Health Care Outlook

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Special purpose acquisition companies, or SPACs, have become a widely accepted vehicle by which companies can go public rather than through a traditional initial public offering (IPO). With nearly 300 SPAC IPO quarterly filings in Q1 2021, the SPAC market now towers over traditional IPOs by a four-to-one ratio. Shaquille O’Neal has his own SPAC (think about that – a ShaqSPAC!). In short, the market is undeniably hot. But SPACs are not new.

SPACs begin as publicly-listed blank-check companies whose purpose is to identify and purchase a private company. SPACs have approximately 24 months to identify and acquire a target company. Following the acquisition, the target company will be publicly listed.

Bar graph showing number of SPAC IPOs in the U.S., 2009-2021

Trend within a trend

One of the recent trends in the SPAC market has been for SPACs to acquire multiple targets simultaneously. Historically, SPACs would avoid doing so because of the challenges involved – and the harsh consequences if the deal failed. In the current market, SPACs are trying to present a target company that is of sufficient scale to attract significant PIPE capital and retain the funds in the SPAC’s trust account. Sometimes a particular target is too small, or greater value can be added by rolling multiple targets into the SPAC. Hence the new trend.

With this new trend, one must consider specific challenges, including timing of the closings, conditions to closing, consideration, valuation, exclusivity, and reps and warranties.

Another surprising trend is deals with related-party transactions. Specifically, how does a SPAC navigate a potential acquisition of a company affiliated with the SPAC’s sponsor or management? Some vital issues to consider include pre-IPO discussions between the SPAC and the target, the fairness opinion, and involvement of the conflicted individuals or entities in the process on both sides of the deal.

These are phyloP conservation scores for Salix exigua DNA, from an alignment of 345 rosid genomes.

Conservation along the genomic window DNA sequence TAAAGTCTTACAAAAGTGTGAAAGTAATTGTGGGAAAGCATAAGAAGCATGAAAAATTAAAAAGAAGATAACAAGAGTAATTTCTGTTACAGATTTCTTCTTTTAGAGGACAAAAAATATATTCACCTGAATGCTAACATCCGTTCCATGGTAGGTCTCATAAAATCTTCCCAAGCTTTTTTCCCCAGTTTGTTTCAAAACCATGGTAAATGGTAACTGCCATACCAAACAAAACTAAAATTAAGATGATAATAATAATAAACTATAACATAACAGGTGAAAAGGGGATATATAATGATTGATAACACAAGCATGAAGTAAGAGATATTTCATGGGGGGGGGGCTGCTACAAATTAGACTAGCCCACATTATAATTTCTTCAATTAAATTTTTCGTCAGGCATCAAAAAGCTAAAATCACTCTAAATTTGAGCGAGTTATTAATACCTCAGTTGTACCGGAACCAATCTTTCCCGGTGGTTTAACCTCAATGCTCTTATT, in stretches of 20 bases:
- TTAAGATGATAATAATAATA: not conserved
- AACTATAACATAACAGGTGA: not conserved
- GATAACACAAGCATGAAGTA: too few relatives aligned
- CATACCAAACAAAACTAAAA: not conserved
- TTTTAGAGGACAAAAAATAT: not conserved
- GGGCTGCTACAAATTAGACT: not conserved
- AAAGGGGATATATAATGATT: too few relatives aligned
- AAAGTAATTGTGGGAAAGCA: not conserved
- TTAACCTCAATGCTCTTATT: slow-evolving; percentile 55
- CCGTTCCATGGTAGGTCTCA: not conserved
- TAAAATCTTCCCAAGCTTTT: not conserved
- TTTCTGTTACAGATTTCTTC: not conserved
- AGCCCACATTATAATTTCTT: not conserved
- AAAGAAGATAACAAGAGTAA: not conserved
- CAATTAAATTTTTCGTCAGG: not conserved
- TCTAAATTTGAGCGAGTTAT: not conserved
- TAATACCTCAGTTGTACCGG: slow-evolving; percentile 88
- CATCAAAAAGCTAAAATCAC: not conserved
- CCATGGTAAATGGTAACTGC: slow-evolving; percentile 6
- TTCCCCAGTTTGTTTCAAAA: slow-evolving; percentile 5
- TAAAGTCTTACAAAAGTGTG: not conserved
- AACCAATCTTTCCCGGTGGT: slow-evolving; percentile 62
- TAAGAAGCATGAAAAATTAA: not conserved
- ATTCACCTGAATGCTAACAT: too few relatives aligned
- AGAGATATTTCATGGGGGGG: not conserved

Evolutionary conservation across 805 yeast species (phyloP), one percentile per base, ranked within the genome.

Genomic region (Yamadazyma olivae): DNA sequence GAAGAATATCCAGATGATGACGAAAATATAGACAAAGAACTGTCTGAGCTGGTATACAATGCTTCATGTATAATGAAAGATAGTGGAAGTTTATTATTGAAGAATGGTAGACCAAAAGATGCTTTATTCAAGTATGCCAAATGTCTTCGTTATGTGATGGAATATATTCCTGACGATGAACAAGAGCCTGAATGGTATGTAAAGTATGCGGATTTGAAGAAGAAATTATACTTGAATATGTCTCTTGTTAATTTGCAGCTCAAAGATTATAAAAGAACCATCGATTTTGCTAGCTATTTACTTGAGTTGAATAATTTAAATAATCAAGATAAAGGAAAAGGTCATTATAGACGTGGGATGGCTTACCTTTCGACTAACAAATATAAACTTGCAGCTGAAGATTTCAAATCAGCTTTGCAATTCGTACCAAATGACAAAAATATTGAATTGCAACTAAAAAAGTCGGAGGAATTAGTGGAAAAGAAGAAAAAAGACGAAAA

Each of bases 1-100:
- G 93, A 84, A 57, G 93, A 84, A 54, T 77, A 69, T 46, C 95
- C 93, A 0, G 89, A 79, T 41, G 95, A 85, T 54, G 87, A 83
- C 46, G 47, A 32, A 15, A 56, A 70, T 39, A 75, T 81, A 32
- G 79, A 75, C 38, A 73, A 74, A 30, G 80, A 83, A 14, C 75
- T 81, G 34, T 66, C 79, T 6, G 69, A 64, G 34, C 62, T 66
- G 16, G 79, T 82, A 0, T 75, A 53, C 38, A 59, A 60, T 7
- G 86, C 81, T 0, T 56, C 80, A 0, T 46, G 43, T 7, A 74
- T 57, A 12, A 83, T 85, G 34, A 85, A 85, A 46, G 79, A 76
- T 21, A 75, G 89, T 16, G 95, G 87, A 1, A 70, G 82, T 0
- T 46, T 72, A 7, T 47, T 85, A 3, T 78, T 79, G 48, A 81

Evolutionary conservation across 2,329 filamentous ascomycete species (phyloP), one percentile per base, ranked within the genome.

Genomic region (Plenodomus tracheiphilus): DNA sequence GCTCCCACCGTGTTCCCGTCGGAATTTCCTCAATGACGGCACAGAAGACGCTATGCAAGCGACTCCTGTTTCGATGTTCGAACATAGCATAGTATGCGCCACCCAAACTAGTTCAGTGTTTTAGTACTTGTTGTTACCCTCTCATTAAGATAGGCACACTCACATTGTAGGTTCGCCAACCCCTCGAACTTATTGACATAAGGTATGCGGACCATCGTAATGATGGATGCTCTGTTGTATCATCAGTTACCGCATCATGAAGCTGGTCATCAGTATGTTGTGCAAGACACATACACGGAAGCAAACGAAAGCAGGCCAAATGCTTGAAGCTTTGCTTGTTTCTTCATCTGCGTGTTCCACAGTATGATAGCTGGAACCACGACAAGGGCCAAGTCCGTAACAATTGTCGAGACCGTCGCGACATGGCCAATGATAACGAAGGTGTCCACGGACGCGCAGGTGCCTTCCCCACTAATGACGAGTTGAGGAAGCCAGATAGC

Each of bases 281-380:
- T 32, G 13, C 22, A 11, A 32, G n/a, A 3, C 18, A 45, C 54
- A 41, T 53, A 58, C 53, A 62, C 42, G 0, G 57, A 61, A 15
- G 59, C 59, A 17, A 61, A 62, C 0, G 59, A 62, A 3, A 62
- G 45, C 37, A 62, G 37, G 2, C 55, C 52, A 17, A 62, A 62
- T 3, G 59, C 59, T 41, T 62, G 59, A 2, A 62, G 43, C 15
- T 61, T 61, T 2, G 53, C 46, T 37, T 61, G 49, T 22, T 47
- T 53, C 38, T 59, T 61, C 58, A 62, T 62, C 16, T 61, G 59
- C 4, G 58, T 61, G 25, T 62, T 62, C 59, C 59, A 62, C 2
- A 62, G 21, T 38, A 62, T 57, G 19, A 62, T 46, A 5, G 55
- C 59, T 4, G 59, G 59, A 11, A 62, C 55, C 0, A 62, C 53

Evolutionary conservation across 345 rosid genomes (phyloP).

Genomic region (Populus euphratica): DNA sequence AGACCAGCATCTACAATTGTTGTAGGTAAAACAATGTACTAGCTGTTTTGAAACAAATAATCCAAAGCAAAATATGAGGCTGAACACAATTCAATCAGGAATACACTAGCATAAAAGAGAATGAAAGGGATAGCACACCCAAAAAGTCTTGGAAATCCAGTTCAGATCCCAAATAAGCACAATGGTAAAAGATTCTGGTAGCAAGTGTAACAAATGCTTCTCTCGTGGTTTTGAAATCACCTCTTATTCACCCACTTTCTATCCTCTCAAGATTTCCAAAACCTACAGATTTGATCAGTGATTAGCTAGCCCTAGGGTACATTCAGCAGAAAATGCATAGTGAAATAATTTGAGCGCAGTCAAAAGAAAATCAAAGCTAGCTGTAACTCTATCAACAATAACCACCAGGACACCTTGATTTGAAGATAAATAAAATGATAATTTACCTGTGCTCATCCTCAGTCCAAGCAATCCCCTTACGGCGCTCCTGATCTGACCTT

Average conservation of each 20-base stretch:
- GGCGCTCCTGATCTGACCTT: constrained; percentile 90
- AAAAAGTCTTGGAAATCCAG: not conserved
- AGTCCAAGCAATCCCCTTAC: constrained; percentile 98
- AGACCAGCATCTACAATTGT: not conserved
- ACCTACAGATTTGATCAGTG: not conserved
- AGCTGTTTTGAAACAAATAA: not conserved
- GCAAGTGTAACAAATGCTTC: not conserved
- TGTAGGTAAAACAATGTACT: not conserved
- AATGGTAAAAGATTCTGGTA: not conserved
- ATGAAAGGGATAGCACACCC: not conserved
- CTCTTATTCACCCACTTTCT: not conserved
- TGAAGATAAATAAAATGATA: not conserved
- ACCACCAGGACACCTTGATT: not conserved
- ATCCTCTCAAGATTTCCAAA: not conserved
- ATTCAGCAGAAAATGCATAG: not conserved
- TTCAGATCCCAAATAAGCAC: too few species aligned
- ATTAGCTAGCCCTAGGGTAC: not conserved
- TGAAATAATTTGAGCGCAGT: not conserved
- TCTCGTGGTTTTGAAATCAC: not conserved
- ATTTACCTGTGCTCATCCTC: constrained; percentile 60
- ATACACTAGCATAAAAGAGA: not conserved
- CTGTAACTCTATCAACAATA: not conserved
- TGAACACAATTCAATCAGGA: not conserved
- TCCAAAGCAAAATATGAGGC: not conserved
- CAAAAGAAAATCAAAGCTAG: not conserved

With that said, the unique advantages of SPAC transactions do not negate the need for proper due diligence. While the importance of due diligence cannot be understated for any type of deal, the risk that is associated with inadequate or less-than-thorough due diligence is especially great for biotechnology companies because the companies’ products can directly affect their end-customers’ (patients’) health, and because they are heavily regulated by multiple government agencies. The high-risk, high-reward nature of this business means that risks can present themselves at any moment, and proper due diligence must be performed to identify any such risk or signs of such risk.

When engaging in a SPAC acquisition, it is typical to perform diligence on several areas that can pose significant risks to investors. These include the below.

Promotional practices

Companies’ promotional practices can have serious implications on whether a product can obtain marketing authorizations from the U.S. Food and Drug Administration (FDA), and on whether the product may become subject to post-marketing enforcement actions from FDA. Companies that fail on compliance are more likely to find themselves liable for marketing unapproved products, off-label promotion, or misrepresentation of the product’s safety and effectiveness.

In certain cases, unlawful promotional practices can trigger fraud and abuse cases from federal program administrators, and other lawsuits from private litigants. These can pose great risks to the company and the SPAC entity even after the transaction closes. While not all noncompliance will result in the deal being scrapped, certain unlawful promotional practices, depending on the potential risk posed by such practices, could be major red flags that sink a deal.

Compliance with clinical trial regulations

For biotechnology companies, ensuring compliance with FDA regulatory requirements pertaining to clinical trials, in particular with good clinical practice, informed consent protections, proper management of financial conflicts of interest, and adherence to institutional review board (IRB) requirements, among others, is critical. Noncompliance may result in FDA refusing to review results of the noncompliant clinical trial or lead to enforcement actions by FDA and state agencies. In addition, litigation and reputational risks are associated with study subjects whose rights are not adequately protected.

Key takeaways
  • The growth of SPAC IPOs in health care continues into 2021
  • SPACs acquire multiple targets simultaneously – and enter into transactions with related entities, introducing new risks
  • Due diligence plays an increasingly critical role in helping SPACs avoid pitfalls
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